How to Plan for a Positive, Empowering Birth

  1. Express birth preferences clearly

Shifts change, caregivers work long hours, dads get tired and once in labour, you might not want to talk much. If you’re in a hospital and have a long labour, you might see a few different midwives as people come to the end of their working day.

…once labour begins, dads are much more likely to be listened to than mum. Take advantage of this and allow dad to express his natural instinct to protect his mate and child.

It really pays to write down your birth preferences clearly and simply and have copies of them ready to share with whoever is looking after you. If you need to, ask your midwife if they have 2 minutes to go through them verbally with you. This is definitely a job for the dads – research shows that once labour begins, dads are much more likely to be listened to than mum. Take advantage of this and allow dad to express his natural instinct to protect his mate and child. This will give mum the chance to remain in her birth bubble, focused and unworried.

  1. Ask questions

It’s your body, your baby and your birth. I’ve heard it said that we ask more questions about fixing a roof or fitting a kitchen than we do when a baby is being born. How can that be right? Birth is magical, awe inspiring and a little bit other worldly, it’s true, but it’s also a normal process that has been researched and studied. Your caregivers are professionals who train for years to be able to do their jobs. When you’re feeling overwhelmed or don’t understand, use their knowledge. Talk with them. Satisfy yourself that every decision you make with them was the right thing to do. Don’t leave any room for doubt. It’s OK to ask for the risks and benefits of every option. It’s OK to ask for time to decide. It’s OK to decide to say no. But first, you must ask the questions.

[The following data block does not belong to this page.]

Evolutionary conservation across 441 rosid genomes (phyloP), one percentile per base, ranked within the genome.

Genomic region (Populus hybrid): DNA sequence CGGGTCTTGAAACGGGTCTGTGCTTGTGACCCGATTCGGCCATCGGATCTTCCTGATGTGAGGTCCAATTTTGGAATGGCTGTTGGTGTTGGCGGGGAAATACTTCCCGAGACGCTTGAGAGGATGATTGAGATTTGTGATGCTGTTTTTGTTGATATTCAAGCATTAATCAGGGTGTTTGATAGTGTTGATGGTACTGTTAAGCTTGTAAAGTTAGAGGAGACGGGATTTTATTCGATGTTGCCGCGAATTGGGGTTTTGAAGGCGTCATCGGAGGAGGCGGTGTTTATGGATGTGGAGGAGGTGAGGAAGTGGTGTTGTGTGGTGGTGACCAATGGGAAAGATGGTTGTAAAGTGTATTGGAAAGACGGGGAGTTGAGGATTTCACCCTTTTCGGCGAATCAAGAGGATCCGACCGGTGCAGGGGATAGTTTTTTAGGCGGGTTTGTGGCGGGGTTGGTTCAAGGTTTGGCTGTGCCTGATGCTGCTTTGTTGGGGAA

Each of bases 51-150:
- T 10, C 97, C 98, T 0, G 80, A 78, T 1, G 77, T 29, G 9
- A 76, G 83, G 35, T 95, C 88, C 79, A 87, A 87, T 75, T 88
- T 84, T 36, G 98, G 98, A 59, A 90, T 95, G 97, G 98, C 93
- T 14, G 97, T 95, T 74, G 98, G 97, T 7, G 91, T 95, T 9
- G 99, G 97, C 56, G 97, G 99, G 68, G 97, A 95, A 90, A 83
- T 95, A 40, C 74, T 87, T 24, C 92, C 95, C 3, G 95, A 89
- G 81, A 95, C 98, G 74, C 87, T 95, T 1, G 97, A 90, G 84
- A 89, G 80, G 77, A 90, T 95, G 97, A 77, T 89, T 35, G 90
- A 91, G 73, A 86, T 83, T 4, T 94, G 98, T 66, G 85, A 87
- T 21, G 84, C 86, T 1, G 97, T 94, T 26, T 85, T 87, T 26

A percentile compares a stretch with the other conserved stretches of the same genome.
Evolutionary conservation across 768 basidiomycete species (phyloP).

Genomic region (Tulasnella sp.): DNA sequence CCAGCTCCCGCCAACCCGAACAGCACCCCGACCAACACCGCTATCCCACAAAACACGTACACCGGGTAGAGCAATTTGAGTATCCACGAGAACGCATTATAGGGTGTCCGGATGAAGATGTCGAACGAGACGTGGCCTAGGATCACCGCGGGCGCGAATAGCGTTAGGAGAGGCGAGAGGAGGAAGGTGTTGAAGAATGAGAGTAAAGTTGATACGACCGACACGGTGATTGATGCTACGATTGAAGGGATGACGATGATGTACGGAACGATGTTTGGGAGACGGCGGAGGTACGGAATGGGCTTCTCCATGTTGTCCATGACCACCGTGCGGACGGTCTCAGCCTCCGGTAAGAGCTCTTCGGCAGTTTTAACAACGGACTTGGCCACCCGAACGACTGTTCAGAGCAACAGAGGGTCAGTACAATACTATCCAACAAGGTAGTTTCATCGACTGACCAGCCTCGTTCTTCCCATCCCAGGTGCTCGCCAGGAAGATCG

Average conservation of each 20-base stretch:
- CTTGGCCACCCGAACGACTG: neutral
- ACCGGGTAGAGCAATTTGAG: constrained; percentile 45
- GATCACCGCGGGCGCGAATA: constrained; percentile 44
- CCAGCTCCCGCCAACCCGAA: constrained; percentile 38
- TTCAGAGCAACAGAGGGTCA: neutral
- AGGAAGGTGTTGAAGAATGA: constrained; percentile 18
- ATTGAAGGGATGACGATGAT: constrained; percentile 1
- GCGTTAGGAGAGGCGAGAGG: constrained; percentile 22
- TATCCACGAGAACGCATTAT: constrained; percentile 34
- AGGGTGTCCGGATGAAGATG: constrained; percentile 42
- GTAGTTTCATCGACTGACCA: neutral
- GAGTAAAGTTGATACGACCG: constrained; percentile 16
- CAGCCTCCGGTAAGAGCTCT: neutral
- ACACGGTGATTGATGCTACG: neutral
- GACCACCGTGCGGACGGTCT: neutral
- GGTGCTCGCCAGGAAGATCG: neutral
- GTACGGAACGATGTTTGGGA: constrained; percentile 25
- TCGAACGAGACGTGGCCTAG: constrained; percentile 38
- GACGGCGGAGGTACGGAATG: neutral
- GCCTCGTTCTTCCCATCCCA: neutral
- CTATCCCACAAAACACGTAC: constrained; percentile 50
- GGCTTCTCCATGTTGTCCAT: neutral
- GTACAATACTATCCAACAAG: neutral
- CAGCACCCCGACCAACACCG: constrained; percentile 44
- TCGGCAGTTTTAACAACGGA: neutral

1. Thank goodness for modern medicine

You may have had your heart set on a natural water birth at home and then your baby arrived via c-section. You might not have wanted any pain relief but on the day you decided differently. Isn’t modern medicine wonderful? You have these choices available to you and can make decisions in clean hospitals, with fully trained caregivers in support and your baby will arrive safely and healthily. It’s so easy to demonize more medicalised births and be disappointed if you don’t achieve a natural one, but we are lucky women. So many women in the past and around the world now, don’t have the access to healthcare we have. The fact that we are able to pick and choose in itself is a luxury.

It’s so easy to demonize more medicalised births and be disappointed if you don’t achieve a natural one, but we are lucky women.

I often remind parents-to-be that positive and negative are relative terms and thoughts are fluid. There are physical ways to increase your chances of having a more comfortable, natural birth like hypnobirthing, keeping fit during pregnancy and eating well. Equally important is preparing yourself mentally for what is about to happen.

If you take the time to get informed and make plans, whatever path your birth takes, you can look back on your birth experience knowing that everything that happened was right for you and your baby. And who can ask for a better start to family life than that?


Hannah is a KG hypnobirthing teacher, mama, writer and feminist. She’s passionate about women’s and children’s health, and runs hmhypnobirthing.co.uk, helping parents to be in south London plan for empowering, confident births. She can also be found on Twitter, Instagram and Facebook.

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